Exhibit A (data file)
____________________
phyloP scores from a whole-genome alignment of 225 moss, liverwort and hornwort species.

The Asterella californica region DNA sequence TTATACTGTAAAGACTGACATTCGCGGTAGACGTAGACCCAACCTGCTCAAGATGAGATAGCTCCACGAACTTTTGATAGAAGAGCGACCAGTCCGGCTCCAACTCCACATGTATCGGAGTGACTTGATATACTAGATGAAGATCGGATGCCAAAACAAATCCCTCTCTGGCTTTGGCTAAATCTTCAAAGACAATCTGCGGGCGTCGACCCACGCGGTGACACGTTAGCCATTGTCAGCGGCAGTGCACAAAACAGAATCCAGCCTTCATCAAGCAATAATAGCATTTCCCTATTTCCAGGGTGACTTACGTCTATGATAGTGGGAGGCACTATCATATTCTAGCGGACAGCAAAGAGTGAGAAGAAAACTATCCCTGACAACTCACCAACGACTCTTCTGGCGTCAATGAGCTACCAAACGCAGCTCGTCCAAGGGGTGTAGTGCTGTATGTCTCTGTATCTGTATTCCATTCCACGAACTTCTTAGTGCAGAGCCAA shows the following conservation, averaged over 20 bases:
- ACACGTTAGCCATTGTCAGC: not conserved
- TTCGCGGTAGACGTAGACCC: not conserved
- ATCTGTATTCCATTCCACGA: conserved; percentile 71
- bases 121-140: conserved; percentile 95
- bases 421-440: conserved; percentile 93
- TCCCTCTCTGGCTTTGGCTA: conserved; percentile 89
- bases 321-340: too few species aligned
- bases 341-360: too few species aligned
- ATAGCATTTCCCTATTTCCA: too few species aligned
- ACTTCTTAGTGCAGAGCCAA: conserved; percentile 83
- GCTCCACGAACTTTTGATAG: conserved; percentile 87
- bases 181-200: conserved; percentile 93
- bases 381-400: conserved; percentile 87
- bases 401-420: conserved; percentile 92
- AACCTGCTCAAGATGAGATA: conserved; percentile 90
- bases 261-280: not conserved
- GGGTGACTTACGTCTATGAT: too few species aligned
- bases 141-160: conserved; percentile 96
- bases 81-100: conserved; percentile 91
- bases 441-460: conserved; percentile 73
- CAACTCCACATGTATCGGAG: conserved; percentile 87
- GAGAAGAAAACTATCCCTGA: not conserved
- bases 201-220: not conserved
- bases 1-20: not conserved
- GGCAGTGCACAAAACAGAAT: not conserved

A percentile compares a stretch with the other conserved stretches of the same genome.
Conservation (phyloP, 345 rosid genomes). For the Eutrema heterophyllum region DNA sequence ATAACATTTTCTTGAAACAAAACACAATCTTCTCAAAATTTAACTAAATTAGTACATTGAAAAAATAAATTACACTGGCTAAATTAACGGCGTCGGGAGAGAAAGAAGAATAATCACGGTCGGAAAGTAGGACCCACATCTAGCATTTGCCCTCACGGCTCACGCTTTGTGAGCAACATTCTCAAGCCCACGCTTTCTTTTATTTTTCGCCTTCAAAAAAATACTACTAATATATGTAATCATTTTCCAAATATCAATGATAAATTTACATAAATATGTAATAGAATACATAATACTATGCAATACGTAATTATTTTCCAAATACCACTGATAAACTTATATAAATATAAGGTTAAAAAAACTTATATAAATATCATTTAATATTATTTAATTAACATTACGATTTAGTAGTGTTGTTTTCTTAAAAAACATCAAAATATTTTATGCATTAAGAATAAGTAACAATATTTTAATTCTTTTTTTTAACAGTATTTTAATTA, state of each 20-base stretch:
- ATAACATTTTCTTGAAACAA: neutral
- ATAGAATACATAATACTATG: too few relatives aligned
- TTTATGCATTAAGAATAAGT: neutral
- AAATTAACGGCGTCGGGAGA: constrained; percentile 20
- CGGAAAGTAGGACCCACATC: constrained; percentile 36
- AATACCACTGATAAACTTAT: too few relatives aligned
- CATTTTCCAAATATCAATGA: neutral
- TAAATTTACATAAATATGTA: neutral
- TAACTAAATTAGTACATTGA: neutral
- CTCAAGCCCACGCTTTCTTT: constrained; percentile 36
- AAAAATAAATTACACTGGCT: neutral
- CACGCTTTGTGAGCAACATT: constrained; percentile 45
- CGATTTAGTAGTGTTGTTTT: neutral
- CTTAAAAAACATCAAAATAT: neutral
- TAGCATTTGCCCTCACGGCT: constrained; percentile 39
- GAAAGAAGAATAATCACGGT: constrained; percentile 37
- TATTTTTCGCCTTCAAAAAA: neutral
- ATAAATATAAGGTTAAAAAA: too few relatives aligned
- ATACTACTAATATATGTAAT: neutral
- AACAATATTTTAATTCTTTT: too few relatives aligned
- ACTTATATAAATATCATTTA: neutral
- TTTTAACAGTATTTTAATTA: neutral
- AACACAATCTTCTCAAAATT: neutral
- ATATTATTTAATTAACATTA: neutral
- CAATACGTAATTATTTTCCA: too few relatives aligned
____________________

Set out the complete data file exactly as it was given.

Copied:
phyloP scores from a whole-genome alignment of 225 moss, liverwort and hornwort species.

The Asterella californica region DNA sequence TTATACTGTAAAGACTGACATTCGCGGTAGACGTAGACCCAACCTGCTCAAGATGAGATAGCTCCACGAACTTTTGATAGAAGAGCGACCAGTCCGGCTCCAACTCCACATGTATCGGAGTGACTTGATATACTAGATGAAGATCGGATGCCAAAACAAATCCCTCTCTGGCTTTGGCTAAATCTTCAAAGACAATCTGCGGGCGTCGACCCACGCGGTGACACGTTAGCCATTGTCAGCGGCAGTGCACAAAACAGAATCCAGCCTTCATCAAGCAATAATAGCATTTCCCTATTTCCAGGGTGACTTACGTCTATGATAGTGGGAGGCACTATCATATTCTAGCGGACAGCAAAGAGTGAGAAGAAAACTATCCCTGACAACTCACCAACGACTCTTCTGGCGTCAATGAGCTACCAAACGCAGCTCGTCCAAGGGGTGTAGTGCTGTATGTCTCTGTATCTGTATTCCATTCCACGAACTTCTTAGTGCAGAGCCAA shows the following conservation, averaged over 20 bases:
- ACACGTTAGCCATTGTCAGC: not conserved
- TTCGCGGTAGACGTAGACCC: not conserved
- ATCTGTATTCCATTCCACGA: conserved; percentile 71
- bases 121-140: conserved; percentile 95
- bases 421-440: conserved; percentile 93
- TCCCTCTCTGGCTTTGGCTA: conserved; percentile 89
- bases 321-340: too few species aligned
- bases 341-360: too few species aligned
- ATAGCATTTCCCTATTTCCA: too few species aligned
- ACTTCTTAGTGCAGAGCCAA: conserved; percentile 83
- GCTCCACGAACTTTTGATAG: conserved; percentile 87
- bases 181-200: conserved; percentile 93
- bases 381-400: conserved; percentile 87
- bases 401-420: conserved; percentile 92
- AACCTGCTCAAGATGAGATA: conserved; percentile 90
- bases 261-280: not conserved
- GGGTGACTTACGTCTATGAT: too few species aligned
- bases 141-160: conserved; percentile 96
- bases 81-100: conserved; percentile 91
- bases 441-460: conserved; percentile 73
- CAACTCCACATGTATCGGAG: conserved; percentile 87
- GAGAAGAAAACTATCCCTGA: not conserved
- bases 201-220: not conserved
- bases 1-20: not conserved
- GGCAGTGCACAAAACAGAAT: not conserved

A percentile compares a stretch with the other conserved stretches of the same genome.
Conservation (phyloP, 345 rosid genomes). For the Eutrema heterophyllum region DNA sequence ATAACATTTTCTTGAAACAAAACACAATCTTCTCAAAATTTAACTAAATTAGTACATTGAAAAAATAAATTACACTGGCTAAATTAACGGCGTCGGGAGAGAAAGAAGAATAATCACGGTCGGAAAGTAGGACCCACATCTAGCATTTGCCCTCACGGCTCACGCTTTGTGAGCAACATTCTCAAGCCCACGCTTTCTTTTATTTTTCGCCTTCAAAAAAATACTACTAATATATGTAATCATTTTCCAAATATCAATGATAAATTTACATAAATATGTAATAGAATACATAATACTATGCAATACGTAATTATTTTCCAAATACCACTGATAAACTTATATAAATATAAGGTTAAAAAAACTTATATAAATATCATTTAATATTATTTAATTAACATTACGATTTAGTAGTGTTGTTTTCTTAAAAAACATCAAAATATTTTATGCATTAAGAATAAGTAACAATATTTTAATTCTTTTTTTTAACAGTATTTTAATTA, state of each 20-base stretch:
- ATAACATTTTCTTGAAACAA: neutral
- ATAGAATACATAATACTATG: too few relatives aligned
- TTTATGCATTAAGAATAAGT: neutral
- AAATTAACGGCGTCGGGAGA: constrained; percentile 20
- CGGAAAGTAGGACCCACATC: constrained; percentile 36
- AATACCACTGATAAACTTAT: too few relatives aligned
- CATTTTCCAAATATCAATGA: neutral
- TAAATTTACATAAATATGTA: neutral
- TAACTAAATTAGTACATTGA: neutral
- CTCAAGCCCACGCTTTCTTT: constrained; percentile 36
- AAAAATAAATTACACTGGCT: neutral
- CACGCTTTGTGAGCAACATT: constrained; percentile 45
- CGATTTAGTAGTGTTGTTTT: neutral
- CTTAAAAAACATCAAAATAT: neutral
- TAGCATTTGCCCTCACGGCT: constrained; percentile 39
- GAAAGAAGAATAATCACGGT: constrained; percentile 37
- TATTTTTCGCCTTCAAAAAA: neutral
- ATAAATATAAGGTTAAAAAA: too few relatives aligned
- ATACTACTAATATATGTAAT: neutral
- AACAATATTTTAATTCTTTT: too few relatives aligned
- ACTTATATAAATATCATTTA: neutral
- TTTTAACAGTATTTTAATTA: neutral
- AACACAATCTTCTCAAAATT: neutral
- ATATTATTTAATTAACATTA: neutral
- CAATACGTAATTATTTTCCA: too few relatives aligned